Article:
Sustainable Development in the European Union and World Economy-Main Selected Aspects
The aim of the paper is to present key theoretical and empirical issues of sustainable development and environmental protection issues from the global and European perspective, with special reference to the implication of this concept for Central and Eastern European members of the EU.
Main aspects are discussed in the paper from the EU and global perspective, with special reference to: the global partnership for sustainable development; fighting poverty and promoting social development; sustainable management of natural and environmental resources; trading in greenhouse gas emission allowances; main global and European challenges; goals and challenges facing the European Union member states as stemming from major strategic European Union renewed documents promoting sustainable development; especially promoting consumption and production that is sustainable and environmentally-friendly and green labeling system; a detailed look at "new" environmental policies; with special reference to sustainable transportation; a strategy for the sustainable use of natural resources; preventive strategy (preventing the creation of wastes) and waste recycling; sustainable and competitive tourism.
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Harms (2011). Consistent with expectations, public sector debt increases the likelihood of default. Introducing the distinction between the share of public loans and bonds in GDP, as well as private liabilities stemming from bonds and credit allows to conclude that both public bonds and public bank credit exert a negative and significant impact on the probability of sovereign default; while in case of private sector liabilities, bonds enter with a statistically significant negative sign (these results are shown in column 2).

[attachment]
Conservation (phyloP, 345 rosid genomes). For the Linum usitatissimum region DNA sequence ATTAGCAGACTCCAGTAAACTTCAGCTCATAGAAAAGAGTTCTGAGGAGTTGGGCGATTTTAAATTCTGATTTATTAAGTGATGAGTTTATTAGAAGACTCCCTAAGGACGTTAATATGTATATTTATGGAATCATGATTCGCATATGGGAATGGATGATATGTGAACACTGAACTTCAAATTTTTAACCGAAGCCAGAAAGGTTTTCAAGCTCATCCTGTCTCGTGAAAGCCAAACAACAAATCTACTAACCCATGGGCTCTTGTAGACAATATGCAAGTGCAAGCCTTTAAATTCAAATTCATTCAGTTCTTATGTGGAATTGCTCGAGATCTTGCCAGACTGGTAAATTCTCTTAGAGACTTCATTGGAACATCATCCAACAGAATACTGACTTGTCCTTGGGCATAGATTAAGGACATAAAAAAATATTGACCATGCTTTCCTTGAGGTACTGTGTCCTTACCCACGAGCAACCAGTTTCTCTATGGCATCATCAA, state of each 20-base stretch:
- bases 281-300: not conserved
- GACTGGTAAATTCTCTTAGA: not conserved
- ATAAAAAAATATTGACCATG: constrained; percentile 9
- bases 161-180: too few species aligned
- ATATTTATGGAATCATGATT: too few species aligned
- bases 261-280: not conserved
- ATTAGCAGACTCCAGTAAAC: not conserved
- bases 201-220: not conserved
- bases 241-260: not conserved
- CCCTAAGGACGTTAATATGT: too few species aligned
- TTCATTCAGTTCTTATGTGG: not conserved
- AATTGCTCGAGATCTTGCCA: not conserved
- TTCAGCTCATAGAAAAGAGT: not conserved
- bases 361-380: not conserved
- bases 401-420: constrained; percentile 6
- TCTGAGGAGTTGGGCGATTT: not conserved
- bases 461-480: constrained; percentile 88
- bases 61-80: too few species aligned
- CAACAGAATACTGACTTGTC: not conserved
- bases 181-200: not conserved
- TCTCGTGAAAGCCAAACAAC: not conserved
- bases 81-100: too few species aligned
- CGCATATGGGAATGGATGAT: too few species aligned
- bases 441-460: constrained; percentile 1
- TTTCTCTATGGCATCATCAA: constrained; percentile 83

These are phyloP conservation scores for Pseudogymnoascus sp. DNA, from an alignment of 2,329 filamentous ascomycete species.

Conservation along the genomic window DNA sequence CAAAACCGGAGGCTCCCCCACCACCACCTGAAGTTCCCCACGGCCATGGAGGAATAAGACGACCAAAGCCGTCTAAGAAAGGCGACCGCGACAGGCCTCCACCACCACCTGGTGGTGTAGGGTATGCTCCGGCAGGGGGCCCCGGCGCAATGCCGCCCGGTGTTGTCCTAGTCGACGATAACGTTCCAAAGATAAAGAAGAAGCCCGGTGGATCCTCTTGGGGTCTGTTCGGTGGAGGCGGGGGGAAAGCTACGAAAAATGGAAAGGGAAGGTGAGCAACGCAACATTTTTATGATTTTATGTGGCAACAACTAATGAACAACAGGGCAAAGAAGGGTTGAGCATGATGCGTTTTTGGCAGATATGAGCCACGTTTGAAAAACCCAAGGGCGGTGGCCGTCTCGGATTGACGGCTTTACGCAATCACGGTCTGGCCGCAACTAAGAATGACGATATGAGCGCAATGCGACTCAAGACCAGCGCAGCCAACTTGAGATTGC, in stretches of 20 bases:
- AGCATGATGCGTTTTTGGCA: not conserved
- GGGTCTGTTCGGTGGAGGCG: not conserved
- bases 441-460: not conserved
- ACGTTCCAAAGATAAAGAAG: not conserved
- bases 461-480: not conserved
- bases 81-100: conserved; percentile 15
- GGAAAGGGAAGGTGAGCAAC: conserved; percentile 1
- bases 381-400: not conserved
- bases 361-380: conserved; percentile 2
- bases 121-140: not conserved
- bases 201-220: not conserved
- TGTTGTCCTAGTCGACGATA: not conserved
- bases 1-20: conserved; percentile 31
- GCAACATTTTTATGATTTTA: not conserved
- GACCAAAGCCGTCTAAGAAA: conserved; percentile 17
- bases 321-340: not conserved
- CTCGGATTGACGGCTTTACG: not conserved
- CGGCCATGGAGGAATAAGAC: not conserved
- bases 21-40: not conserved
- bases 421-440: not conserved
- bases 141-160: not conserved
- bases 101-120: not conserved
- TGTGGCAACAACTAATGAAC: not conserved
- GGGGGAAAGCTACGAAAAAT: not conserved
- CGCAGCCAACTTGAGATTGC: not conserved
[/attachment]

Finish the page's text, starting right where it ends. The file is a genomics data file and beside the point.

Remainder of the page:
Most control variables turned out to be
Janusz Kudła, Katarzyna Kopczewska, Agata Kocia, Robert Kruszewski and Konrad Walczyk
-tax dynamic model. First, the bond issuance is positive in the steady state but its level is limited by the ratio of tax revenues to the product of labour and capital. Fulfilling the constraint ensures fiscal solvency of the country. This is a simplifying assumption that allows for introducing the solvency rule into the model without detailed specification of the financial market. The idea stems from creditworthiness and measures the capacity of the market to accept the given level of governmental bond issue. Hence, the bonds are not a transitory phenomenon of budgetary